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Subject: Re: [boost] [review] string convert
From: Vladimir Batov (vbatov_at_[hidden])
Date: 2011-05-06 19:10:03

> From: "Jeff Flinn" <TriumphSprint2000_at_[hidden]>
>> has no default. I am not sure if extending the above to
> But is an enum IStreamable? Aren't you relying on implicit conversion
> to/from int for streaming? An int *is* default constructable.

You are correct. The example I gave in a haste is probably more confusing
than helping. A better (and real) example of objectified enum -- the
direction class -- is in the 'convert' documentation.

> Just as another data point, looking at *our* classes, I see many more
> types that are not IStreamable, but are default-constructable. In looking
> at my own types, those that are not default-constructable would not make
> sense to be IStreamable. The types I find that are
> non-default-constructable tend to hold references to items passed as a
> ctor args.

I am not sure what to say. I guess, our domains, programming styles, etc.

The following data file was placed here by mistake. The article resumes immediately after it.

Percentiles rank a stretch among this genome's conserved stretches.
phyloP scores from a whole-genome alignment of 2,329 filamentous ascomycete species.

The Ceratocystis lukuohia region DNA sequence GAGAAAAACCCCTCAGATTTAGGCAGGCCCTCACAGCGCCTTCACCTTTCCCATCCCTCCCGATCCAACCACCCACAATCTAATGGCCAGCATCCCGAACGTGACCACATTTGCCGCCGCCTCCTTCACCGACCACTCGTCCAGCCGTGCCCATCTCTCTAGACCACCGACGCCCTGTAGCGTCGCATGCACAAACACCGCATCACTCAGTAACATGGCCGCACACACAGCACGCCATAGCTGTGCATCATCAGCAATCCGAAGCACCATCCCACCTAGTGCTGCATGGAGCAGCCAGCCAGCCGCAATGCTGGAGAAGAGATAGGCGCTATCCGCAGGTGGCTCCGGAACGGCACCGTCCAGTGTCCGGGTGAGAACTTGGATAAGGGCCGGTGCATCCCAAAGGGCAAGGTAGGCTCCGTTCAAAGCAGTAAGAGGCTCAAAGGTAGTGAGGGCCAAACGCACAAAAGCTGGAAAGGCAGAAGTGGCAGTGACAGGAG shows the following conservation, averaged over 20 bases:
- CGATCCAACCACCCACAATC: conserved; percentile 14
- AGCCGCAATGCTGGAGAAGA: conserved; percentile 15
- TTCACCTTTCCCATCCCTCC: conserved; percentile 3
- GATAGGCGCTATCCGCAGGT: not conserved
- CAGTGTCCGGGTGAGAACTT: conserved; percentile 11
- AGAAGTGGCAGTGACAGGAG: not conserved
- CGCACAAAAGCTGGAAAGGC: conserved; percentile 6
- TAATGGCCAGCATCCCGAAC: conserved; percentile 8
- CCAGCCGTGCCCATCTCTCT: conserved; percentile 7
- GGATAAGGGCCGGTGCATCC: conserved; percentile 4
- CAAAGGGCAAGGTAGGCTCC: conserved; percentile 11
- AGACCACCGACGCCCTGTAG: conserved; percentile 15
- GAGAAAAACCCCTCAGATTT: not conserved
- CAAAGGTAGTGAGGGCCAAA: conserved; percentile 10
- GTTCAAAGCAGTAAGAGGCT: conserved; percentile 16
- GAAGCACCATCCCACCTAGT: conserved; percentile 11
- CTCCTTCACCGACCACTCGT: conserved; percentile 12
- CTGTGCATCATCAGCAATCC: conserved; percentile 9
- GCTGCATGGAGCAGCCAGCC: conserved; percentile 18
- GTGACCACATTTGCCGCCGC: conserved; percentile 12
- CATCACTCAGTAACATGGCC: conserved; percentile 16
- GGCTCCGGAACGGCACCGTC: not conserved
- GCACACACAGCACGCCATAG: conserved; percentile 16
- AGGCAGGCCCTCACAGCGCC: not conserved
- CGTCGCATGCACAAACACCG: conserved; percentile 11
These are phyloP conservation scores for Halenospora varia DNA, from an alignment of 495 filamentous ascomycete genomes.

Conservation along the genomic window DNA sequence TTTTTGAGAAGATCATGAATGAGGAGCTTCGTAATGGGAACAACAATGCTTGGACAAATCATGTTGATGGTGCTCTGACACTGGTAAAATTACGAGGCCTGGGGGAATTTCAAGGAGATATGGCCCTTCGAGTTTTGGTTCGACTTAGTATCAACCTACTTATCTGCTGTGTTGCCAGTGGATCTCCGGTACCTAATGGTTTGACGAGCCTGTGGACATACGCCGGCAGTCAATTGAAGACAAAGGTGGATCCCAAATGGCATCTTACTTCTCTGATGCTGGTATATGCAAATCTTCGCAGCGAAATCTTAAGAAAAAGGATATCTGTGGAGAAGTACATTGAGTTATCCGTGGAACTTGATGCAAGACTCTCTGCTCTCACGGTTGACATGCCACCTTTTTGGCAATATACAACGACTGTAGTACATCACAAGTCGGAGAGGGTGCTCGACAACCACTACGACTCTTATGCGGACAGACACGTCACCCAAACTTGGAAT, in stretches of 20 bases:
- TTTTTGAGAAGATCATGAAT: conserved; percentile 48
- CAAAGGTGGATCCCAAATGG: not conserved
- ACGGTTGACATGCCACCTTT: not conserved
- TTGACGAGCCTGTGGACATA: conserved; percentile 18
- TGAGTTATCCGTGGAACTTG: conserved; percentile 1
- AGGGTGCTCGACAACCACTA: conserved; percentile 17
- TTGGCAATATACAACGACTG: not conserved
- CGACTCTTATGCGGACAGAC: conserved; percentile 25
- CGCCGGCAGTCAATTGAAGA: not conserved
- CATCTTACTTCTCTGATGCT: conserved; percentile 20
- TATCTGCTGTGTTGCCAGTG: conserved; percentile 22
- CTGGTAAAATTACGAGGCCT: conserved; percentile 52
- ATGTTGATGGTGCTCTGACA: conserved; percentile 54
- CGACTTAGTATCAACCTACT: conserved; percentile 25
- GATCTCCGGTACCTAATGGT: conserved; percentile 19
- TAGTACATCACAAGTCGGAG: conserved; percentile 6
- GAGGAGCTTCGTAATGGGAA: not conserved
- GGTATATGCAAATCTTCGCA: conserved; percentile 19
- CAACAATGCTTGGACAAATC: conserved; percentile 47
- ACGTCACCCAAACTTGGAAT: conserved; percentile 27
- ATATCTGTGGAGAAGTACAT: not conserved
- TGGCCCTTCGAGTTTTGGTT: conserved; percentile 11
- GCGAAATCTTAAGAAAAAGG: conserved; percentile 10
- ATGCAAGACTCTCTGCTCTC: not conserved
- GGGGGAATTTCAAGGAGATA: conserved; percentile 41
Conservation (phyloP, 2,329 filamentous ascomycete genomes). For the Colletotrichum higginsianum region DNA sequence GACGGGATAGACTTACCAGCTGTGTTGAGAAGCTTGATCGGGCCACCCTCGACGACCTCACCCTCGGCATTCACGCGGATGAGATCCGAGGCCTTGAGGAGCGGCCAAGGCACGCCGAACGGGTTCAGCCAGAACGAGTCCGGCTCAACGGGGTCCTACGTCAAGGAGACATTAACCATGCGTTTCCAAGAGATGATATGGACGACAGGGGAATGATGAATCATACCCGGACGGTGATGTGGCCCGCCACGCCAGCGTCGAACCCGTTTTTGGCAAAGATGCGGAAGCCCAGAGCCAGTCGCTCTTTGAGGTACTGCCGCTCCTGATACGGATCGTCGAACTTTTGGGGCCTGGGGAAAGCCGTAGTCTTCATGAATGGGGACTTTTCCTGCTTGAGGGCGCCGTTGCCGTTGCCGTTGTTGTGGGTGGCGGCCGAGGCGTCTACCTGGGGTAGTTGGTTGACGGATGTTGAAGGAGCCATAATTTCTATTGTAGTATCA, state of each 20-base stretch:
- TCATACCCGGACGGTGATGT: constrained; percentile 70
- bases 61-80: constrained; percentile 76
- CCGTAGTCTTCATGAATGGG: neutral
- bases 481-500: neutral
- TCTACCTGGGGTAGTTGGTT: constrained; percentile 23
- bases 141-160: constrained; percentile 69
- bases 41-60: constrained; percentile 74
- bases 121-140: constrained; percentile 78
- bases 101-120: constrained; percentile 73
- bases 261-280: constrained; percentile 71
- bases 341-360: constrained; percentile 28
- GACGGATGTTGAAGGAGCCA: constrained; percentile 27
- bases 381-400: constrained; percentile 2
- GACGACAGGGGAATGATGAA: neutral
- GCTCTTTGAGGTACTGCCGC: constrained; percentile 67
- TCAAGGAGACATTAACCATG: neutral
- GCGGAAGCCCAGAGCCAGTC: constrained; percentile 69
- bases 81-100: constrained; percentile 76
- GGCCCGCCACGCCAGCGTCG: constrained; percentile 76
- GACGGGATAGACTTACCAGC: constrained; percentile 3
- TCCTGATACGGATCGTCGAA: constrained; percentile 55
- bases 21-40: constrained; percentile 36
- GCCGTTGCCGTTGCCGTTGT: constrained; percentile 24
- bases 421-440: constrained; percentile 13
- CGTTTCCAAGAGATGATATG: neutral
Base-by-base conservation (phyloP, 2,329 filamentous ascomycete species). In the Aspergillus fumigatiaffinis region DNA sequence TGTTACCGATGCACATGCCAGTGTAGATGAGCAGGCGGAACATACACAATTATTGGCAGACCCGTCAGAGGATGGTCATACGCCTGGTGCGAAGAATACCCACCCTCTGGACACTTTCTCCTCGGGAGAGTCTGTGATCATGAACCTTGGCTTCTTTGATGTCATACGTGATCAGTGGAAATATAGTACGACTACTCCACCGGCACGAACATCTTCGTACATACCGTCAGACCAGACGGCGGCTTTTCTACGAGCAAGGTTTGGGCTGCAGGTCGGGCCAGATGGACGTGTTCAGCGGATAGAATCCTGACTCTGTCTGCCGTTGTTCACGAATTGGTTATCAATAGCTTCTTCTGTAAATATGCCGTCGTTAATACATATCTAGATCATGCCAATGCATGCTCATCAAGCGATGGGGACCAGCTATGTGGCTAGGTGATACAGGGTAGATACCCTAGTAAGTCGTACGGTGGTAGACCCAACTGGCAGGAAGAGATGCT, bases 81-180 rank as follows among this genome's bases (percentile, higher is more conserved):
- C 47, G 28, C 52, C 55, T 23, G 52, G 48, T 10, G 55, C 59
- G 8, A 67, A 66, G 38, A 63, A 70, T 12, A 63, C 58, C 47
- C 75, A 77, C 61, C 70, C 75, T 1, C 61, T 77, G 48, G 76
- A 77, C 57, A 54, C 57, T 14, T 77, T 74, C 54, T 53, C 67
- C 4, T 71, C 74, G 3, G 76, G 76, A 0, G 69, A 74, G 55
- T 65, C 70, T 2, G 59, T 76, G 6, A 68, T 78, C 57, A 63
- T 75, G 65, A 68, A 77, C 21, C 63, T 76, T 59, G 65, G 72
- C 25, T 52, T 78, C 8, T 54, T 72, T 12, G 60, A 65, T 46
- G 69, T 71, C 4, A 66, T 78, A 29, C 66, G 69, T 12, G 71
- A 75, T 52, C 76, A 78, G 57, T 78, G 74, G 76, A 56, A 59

differ. Does it mean that one needs to be better supported than the other or

Still, I have a suspicion (and that's just that -- a suspicion) that many
default-constructors can be reasonably questioned. Even a such a simlpe
"class" as int default-constructed to 0. I am tempted to ask 'why 0?' why
not MAX_INT or '-1'. My point is that an object needs to be constructed
explicitly with the valu it needs to be assigned to, i.e.

int v(0);

that is for readability, maintainability, etc. Yes, built-in type do have
default constructors. However, it was not a design choice but rather the
practical necessity to be able to incorporate built-in types into C++
framework. However, that technical "hack" to a legacy-support-related issue
as been misunderstood and carried over to proper classes. That's my view of
course and as any view it can be wrong.

> I'm not opposed to supporting non-default-constructable types, I'm opposed
> to paying the cost of a more complicated interface to support them.

You certainly entitled to your opinion. Still, I'd expect a library to work
equally hard to be equally useful for different use-cases. In reality I see
it all the time that the interface is made a bit "more complicated" for a
particular use-case to gain considerably wider audience by covering other
use-cases. Again, opinions and experiences differ and that's healthy (I
think :-) ). There is a convert_cast interface discussion gong on lead by
Rob Stewart, please consider contributing your ideas and views so that there
will be something tangible in the end.


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